- 36:1-22 – The Assyrians have laid siege to Jerusalem- there is no way that Judah can go toe-to-toe with them in battle, but a walled city like Jerusalem would have been able to withstand a siege for years at a time. There were springs of water and gardens within the city walls in addition to large stores of food, and the walls made it impossible for the Assyrians to simply attack them head on. Sieges like this were almost always very long, drawn out affairs. Because of this, in the ancient world and on into medieval times the standard rule of war was that if a city under siege surrendered, its inhabitants would be spared, but if it never surrendered, the conquering army would kill everyone in the city if they broke through the walls. So, Hezekiah’s options, as he sees them, are to A) surrender now and guarantee that his people will live or B) refuse to surrender and gamble that he can outlast the Assyrians, risking the lives of the entire city in the process. That’s why he’s so distraught- it looks to him as if he’s stuck between a rock and hard place.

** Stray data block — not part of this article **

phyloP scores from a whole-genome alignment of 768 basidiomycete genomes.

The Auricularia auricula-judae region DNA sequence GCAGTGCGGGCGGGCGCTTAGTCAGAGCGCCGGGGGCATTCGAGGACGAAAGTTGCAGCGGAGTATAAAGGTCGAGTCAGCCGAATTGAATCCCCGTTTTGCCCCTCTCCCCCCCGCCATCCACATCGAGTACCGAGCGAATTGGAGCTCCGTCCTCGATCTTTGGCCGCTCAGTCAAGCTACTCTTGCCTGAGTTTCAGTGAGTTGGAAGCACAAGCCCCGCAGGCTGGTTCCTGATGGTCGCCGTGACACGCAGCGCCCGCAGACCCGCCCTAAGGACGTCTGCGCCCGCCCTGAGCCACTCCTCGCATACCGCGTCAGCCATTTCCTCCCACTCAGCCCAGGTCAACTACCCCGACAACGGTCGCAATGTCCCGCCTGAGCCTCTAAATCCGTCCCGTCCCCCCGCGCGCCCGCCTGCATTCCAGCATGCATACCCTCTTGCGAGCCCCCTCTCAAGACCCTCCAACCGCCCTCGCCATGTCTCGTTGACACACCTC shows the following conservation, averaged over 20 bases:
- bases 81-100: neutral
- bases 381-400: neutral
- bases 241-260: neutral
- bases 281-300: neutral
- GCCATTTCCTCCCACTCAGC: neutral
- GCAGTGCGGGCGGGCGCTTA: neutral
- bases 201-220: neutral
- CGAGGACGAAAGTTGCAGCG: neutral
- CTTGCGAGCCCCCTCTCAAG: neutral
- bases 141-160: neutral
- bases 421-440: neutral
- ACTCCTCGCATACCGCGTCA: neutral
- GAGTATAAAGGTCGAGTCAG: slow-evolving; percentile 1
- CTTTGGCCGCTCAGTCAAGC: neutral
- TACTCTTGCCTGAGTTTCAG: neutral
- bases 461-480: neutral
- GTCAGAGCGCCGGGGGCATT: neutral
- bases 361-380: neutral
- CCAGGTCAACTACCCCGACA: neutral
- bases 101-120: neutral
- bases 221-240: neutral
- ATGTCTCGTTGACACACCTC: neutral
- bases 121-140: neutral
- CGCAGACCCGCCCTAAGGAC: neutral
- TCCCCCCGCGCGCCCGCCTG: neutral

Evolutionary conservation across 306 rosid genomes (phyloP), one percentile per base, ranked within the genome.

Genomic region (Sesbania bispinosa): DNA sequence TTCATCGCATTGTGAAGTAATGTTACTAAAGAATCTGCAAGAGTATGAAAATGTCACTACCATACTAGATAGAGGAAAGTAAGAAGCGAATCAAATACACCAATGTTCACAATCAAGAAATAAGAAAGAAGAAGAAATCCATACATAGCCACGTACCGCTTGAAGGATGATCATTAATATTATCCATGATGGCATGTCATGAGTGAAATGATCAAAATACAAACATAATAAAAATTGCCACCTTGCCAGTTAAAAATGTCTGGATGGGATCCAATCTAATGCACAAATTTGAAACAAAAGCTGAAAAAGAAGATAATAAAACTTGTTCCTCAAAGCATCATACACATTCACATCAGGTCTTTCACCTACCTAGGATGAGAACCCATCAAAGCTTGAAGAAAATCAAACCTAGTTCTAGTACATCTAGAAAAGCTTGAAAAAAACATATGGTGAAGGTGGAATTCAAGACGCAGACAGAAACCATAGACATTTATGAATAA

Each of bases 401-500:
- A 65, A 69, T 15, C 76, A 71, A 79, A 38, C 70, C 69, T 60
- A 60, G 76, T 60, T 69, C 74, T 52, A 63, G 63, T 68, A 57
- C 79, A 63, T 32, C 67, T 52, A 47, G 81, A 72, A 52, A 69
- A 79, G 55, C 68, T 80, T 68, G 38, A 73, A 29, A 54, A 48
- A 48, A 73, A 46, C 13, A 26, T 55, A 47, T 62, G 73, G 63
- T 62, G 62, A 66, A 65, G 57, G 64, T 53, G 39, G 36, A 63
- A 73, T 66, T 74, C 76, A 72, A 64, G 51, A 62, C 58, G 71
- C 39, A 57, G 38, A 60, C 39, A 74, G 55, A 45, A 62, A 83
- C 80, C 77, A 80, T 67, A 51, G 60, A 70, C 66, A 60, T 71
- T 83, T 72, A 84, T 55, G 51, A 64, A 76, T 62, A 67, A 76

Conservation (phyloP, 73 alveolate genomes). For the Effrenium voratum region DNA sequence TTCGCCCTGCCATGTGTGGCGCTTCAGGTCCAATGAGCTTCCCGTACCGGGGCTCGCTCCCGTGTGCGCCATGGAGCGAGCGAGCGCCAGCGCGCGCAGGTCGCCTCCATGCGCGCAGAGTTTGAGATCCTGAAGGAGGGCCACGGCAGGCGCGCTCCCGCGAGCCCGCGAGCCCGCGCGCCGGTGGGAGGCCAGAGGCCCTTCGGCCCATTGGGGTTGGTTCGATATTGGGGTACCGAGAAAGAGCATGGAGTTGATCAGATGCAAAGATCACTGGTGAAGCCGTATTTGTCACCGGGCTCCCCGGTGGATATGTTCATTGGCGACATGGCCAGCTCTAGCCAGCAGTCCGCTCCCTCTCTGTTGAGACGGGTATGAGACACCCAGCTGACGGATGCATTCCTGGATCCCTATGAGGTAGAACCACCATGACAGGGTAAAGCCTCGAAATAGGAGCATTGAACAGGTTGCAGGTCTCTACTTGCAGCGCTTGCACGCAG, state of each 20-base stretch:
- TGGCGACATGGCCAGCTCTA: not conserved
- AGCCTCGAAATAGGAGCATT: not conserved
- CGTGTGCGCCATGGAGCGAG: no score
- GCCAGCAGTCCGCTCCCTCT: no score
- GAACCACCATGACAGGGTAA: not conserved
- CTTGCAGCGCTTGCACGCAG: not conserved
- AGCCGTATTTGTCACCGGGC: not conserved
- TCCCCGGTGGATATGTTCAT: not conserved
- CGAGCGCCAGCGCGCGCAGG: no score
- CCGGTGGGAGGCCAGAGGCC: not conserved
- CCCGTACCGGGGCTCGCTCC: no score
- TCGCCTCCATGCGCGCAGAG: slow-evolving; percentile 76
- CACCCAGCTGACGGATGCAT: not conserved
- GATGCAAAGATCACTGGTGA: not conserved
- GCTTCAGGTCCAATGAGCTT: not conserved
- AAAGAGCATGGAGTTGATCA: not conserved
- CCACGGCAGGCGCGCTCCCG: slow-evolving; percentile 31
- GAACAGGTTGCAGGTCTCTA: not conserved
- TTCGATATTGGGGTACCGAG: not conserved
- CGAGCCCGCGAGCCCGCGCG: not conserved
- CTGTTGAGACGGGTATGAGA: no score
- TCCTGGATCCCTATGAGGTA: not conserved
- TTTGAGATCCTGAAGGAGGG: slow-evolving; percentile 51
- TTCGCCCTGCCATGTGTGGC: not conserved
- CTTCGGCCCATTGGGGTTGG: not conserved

- 37:1-7 – Hezekiah’s reign as king gets mixed reviews, but in this moment he’s faithful.
- 37:14-20 – Hezekiah is not pleading to God based on his own merit, he is pleading to God’s sovereignty and goodness. He also asks that God save his people so that God may be glorified. This should be our desire in everything we ask God – that he might be glorified through showing his goodness.
- 37:36-38 – God told the people of Judah they didn’t need to worry and then he proved it.
- 38:1-22 – Hezekiah pleads to the Lord to extend his life and the Lord does.